Review of the Avenue Verte

AV Seaford SignI recently cycled from London to Paris with a few friends by following the signposted Avenue Verte route. The signposting was completed in 2012, just before the start of the London Olympics. Some of it was a joy to cycle along but other parts were dreadful and sometimes dangerous. Parts of the route were poorly signposted but, fortunately, we took the excellent Official Guide to the Avenue Verte with us; without it we would have been well and truly lost on occasions.

The best section is the first 88 miles in France, ie from Dieppe to Bray-et-Lû. The worst section is from the start of the Avenue Verte at the London Eye to the beginning of Worth Way (just east of Crawley), about 45 miles. A lot of this section is not cycle friendly. For example, London Eye to Clapham Common is on extremely busy roads. Later on, some parts are on dirt/gravel tracks and one part is on a severely rutted farm track. Had we been on mountain bikes then these parts would not have been a problem but one is unlikely to cycle from London to Paris on a mountain bike; we were on road ‘touring’ bikes.

That said, just after Coulsdon, is a very pleasant section which goes across Farthing Down and continues for several miles. Unfortunately, a few miles later, the Avenue Verte goes through the built-up areas of Redhill, Horley and Crawley. Bizarrely, it goes through Gatwick Airport. Why cycle through an airport? Did some planner of the route think cyclists would be so fed up with the Avenue Verte by this stage that they’d prefer to hop on a plane to Paris!

I feel a more cycle friendly route out of London would be to start at Tower Bridge, go along the comparatively quiet NCN Route 4 eastwards and then head south along a route based on NCN Route 21. Turn off Route 21 as it approaches the M25, go through Godstone and cycle along quiet country roads east of the built-up areas of Redhill, Horley and Crawley. Also, Gatwick Airport would be avoided!

The section from the start of Worth Way to Newhaven is better but it’s not great. Worth Way is a shared-use path following an old railway line from Crawley to East Grinstead and then there’s another such path called Forest Way to Groombridge. These tracks provide about 18 miles of traffic free cycling, apart from a mile through East Grinstead. However, the surface isn’t ideal for road bikes as it comprises chippings and cinder so requires extra care on road bikes with fairly narrow tyres. Also, these paths are often quite narrow and their sides overgrown with vegetation so it often feels like cycling through a green tunnel. Unfortunately, you can’t see the countryside so cycling along these traffic-free paths is rather tedious.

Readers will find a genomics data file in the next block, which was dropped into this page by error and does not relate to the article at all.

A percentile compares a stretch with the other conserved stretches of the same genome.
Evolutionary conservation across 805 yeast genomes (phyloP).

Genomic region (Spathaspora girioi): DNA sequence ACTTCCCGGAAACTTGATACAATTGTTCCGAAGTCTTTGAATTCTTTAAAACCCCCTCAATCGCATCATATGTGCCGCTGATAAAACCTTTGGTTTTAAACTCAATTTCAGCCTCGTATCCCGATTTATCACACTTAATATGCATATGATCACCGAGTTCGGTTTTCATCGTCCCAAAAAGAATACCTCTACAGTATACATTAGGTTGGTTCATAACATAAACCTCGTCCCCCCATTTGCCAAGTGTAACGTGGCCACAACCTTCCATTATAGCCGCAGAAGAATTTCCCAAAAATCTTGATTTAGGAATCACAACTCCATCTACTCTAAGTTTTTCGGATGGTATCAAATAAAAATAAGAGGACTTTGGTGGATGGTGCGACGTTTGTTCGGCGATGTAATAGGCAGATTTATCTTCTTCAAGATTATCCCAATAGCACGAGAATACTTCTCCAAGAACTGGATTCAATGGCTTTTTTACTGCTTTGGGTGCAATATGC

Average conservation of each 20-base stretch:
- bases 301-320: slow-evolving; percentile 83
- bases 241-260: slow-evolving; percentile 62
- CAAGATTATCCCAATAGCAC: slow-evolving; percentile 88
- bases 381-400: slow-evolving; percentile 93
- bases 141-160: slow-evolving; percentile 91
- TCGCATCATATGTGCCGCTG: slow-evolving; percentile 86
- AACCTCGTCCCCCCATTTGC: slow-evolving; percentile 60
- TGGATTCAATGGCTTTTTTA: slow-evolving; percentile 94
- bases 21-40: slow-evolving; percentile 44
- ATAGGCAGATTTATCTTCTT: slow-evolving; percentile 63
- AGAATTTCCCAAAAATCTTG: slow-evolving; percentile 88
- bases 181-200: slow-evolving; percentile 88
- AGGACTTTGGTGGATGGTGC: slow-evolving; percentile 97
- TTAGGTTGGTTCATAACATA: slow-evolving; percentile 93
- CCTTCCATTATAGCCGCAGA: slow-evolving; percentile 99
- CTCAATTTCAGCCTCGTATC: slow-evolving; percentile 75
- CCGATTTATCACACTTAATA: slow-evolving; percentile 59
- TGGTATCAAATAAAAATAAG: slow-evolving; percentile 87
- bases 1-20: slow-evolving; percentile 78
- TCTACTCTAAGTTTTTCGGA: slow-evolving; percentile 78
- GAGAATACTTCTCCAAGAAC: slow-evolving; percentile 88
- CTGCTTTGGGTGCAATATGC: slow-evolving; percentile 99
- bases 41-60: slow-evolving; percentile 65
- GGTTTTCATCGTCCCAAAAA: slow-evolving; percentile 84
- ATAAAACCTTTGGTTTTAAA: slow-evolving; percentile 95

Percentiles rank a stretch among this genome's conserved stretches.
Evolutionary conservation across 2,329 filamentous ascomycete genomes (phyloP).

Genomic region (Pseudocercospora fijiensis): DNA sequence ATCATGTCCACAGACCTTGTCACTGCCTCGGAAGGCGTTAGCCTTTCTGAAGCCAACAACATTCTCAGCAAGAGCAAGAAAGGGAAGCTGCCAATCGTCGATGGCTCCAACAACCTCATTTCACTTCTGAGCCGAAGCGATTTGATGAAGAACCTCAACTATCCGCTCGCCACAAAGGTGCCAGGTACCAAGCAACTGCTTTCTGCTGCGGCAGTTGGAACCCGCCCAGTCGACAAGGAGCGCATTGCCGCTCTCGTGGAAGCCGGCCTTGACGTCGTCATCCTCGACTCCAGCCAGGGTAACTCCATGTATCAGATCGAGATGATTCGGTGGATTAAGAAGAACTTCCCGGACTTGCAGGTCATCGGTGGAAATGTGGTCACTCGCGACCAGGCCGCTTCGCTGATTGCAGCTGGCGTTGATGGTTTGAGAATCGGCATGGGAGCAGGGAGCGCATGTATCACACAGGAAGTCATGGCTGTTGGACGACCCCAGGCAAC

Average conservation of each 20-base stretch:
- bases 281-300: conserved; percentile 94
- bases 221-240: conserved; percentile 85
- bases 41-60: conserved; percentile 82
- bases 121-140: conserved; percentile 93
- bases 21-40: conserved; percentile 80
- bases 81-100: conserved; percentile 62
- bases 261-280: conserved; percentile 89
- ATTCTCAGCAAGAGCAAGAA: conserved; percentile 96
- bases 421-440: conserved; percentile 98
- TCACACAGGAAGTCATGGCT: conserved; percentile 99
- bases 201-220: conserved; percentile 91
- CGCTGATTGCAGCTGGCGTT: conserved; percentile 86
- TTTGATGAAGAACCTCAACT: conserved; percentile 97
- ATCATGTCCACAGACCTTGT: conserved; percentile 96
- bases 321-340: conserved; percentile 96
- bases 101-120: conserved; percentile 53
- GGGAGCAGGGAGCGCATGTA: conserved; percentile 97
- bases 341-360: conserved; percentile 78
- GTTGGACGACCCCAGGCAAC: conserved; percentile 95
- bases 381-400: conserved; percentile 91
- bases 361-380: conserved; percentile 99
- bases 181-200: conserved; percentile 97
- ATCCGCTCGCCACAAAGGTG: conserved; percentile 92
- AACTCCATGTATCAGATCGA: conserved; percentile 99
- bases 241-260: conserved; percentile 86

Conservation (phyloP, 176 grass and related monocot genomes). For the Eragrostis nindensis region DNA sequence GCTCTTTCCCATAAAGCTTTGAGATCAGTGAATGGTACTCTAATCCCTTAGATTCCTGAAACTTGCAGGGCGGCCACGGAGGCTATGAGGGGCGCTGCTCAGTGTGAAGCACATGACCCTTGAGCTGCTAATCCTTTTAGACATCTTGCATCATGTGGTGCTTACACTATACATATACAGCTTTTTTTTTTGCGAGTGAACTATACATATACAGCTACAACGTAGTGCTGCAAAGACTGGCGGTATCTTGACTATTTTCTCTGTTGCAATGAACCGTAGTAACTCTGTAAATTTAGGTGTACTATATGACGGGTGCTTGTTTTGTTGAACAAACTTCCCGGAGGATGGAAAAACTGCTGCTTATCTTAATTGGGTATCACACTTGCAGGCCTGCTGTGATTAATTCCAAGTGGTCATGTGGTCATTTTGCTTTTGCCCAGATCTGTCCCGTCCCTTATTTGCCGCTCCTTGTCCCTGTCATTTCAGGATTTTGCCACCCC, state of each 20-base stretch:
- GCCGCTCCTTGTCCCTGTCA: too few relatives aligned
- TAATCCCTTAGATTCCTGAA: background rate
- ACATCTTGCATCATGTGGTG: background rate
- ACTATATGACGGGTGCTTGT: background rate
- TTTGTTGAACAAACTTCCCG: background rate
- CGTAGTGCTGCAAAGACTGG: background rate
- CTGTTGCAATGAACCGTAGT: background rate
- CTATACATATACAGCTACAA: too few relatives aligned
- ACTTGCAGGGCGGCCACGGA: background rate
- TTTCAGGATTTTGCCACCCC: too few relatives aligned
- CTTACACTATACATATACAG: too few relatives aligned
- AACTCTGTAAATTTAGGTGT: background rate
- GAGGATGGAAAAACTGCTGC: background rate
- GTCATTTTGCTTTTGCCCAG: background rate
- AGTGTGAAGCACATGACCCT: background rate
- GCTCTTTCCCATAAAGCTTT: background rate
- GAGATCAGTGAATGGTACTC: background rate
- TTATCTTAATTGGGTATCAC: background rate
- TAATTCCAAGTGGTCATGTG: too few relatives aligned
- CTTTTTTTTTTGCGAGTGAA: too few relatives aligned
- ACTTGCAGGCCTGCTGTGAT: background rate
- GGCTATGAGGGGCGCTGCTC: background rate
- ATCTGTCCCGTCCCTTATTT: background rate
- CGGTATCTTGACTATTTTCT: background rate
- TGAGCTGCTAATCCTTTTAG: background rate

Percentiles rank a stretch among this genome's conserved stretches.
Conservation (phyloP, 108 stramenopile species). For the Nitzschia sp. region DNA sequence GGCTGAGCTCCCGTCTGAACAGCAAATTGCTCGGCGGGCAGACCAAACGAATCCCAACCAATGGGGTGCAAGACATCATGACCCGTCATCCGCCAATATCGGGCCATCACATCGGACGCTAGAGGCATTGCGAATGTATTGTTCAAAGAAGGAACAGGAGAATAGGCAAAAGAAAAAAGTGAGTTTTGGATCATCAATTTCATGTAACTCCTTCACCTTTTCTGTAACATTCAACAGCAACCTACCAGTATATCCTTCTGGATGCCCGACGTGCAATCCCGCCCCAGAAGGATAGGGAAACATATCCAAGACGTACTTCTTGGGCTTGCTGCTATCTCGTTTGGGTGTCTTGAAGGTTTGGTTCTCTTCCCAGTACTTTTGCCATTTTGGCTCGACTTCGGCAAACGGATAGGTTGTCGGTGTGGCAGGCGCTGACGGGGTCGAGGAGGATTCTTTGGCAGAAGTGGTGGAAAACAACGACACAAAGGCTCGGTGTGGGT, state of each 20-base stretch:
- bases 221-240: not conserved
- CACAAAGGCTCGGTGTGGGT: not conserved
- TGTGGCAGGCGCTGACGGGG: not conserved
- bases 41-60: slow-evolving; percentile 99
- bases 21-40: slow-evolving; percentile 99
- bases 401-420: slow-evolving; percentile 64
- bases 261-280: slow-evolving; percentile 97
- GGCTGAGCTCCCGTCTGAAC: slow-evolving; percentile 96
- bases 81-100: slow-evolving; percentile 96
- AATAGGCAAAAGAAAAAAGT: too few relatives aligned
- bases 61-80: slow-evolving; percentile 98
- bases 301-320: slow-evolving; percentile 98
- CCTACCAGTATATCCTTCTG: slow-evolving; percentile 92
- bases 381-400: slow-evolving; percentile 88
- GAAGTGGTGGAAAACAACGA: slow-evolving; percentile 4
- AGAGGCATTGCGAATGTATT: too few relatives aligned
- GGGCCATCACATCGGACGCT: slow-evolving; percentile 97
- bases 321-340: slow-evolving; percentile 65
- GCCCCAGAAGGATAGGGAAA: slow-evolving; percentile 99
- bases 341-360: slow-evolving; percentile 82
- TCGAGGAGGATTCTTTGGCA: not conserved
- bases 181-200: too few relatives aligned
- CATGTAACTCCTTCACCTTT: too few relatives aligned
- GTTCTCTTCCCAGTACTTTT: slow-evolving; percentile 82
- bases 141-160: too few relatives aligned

The Cuckoo Trail, another path based on an old railway line starting at Heathfield, is a better stretch as, unlike the other two, this one has a tarmac surface. It’s a gradual descent for almost 11 miles to Polegate so makes for easy cycling. The next bit isn’t so good as the Avenue Verte goes through Oggs Wood on a rough surface which is quite muddy in places.

In sharp contrast, the first 88 miles of Avenue Verte in France between Dieppe and Bray-et-Lû is superbAV Sign (at Germer-de-Fly we took the shorter Western Option in preference to the longer Eastern Option). There are no busy roads, no dirt tracks and no dangerous junctions. The route is very well signposted; the small bright yellow Avenue Verte signs between Forges-les-Eaux and Gisors are easily seen and appear at every junction. There’s no chance of getting lost on this part of the route; if only the entire Avenue Verte could be signposted in this way.

This section of the Avenue Verte includes two paths along old railway lines but, unlike the British paths such as Worth Way and Forest Way, the French ones are much wider, have a tarmac surface and are properly maintained. Also, the vegetation at the edges of the paths is kept under control and you can see and enjoy the surrounding countryside as you cycle along.

That said, the route after Bray-et-Lû leaves much to be desired. It crosses Le Vexin, a regional nature park. The roads are quiet and it’s easy to devise a cycle friendly route through Le Vexin. Yet, on occasions, the Avenue Verte makes use of rough tracks. Fortunately the official guide recommends alternatives on roads in most cases.

After Le Vexin comes the large new town of Cergy-Pontoise. This is poorly signposted and easy to get lost. Eventually, the Avenue Verte approaches Paris by following the meandering Seine and then a canal with a rough path. The final few miles are very confusing and the chances are you’ll finish up cycling along some very busy roads.

The choice of route into Paris is strange as there more cycling friendly ways into Paris by going through forests just south of Poissy, through Versailles, Parc de Saint Cloud and the Bois de Bolougne, finishing at the Eiffel Tower.

I met many other cyclists on the signposted route who were similarly disappointed with some sections of it. It’s a shame that more thought wasn’t given into the signposting of the Avenue Verte but hopefully improvements will be made.



Cycling nutrition on a budget

Cycling nutrition on a budget – 5 cheaper ways to fuel your ride

exclusively for Cycle Seahaven by Dean Ronnie

Often overlooked by everyday cyclists, nutrition is an important part of cycling. Cycling is hard work; it demands all of your physical energy and can leave you feeling quite drained. In order to avoid cycling accidents even endurance athletes will find themselves needing to refuel every 60 or so minutes.